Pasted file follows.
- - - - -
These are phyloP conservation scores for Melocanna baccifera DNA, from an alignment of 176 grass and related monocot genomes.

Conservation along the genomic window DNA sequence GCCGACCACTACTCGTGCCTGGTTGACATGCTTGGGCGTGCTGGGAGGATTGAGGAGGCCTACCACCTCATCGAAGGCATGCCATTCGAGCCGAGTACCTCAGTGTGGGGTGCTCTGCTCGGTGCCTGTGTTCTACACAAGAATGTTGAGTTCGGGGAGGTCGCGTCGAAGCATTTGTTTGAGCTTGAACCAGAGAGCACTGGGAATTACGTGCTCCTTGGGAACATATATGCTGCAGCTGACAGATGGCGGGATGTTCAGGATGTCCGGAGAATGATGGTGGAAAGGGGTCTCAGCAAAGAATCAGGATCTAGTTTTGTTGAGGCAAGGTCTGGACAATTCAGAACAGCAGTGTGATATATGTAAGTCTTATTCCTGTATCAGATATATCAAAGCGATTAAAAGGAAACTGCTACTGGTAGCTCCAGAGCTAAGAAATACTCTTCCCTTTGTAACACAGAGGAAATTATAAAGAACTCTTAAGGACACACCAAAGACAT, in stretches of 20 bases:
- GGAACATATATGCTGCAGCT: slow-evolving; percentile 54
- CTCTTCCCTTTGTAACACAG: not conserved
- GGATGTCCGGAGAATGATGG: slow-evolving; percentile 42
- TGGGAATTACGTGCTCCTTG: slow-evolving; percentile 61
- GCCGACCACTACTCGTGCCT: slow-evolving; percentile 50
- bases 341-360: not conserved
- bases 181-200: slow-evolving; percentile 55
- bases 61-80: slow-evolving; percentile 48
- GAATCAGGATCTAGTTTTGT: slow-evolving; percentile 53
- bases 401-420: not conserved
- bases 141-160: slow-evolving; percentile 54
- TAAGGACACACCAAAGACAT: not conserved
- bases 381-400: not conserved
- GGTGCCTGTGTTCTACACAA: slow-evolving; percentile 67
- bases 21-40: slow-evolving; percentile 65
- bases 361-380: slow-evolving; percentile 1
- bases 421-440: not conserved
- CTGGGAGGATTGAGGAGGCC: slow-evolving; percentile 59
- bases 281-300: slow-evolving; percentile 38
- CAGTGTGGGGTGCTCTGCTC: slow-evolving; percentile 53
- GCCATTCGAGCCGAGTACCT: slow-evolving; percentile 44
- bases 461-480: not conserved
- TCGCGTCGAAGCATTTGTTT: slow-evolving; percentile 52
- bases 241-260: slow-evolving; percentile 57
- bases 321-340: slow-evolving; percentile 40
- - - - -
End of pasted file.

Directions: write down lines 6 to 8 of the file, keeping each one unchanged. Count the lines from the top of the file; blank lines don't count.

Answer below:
- TGGGAATTACGTGCTCCTTG: slow-evolving; percentile 61
- GCCGACCACTACTCGTGCCT: slow-evolving; percentile 50
- bases 341-360: not conserved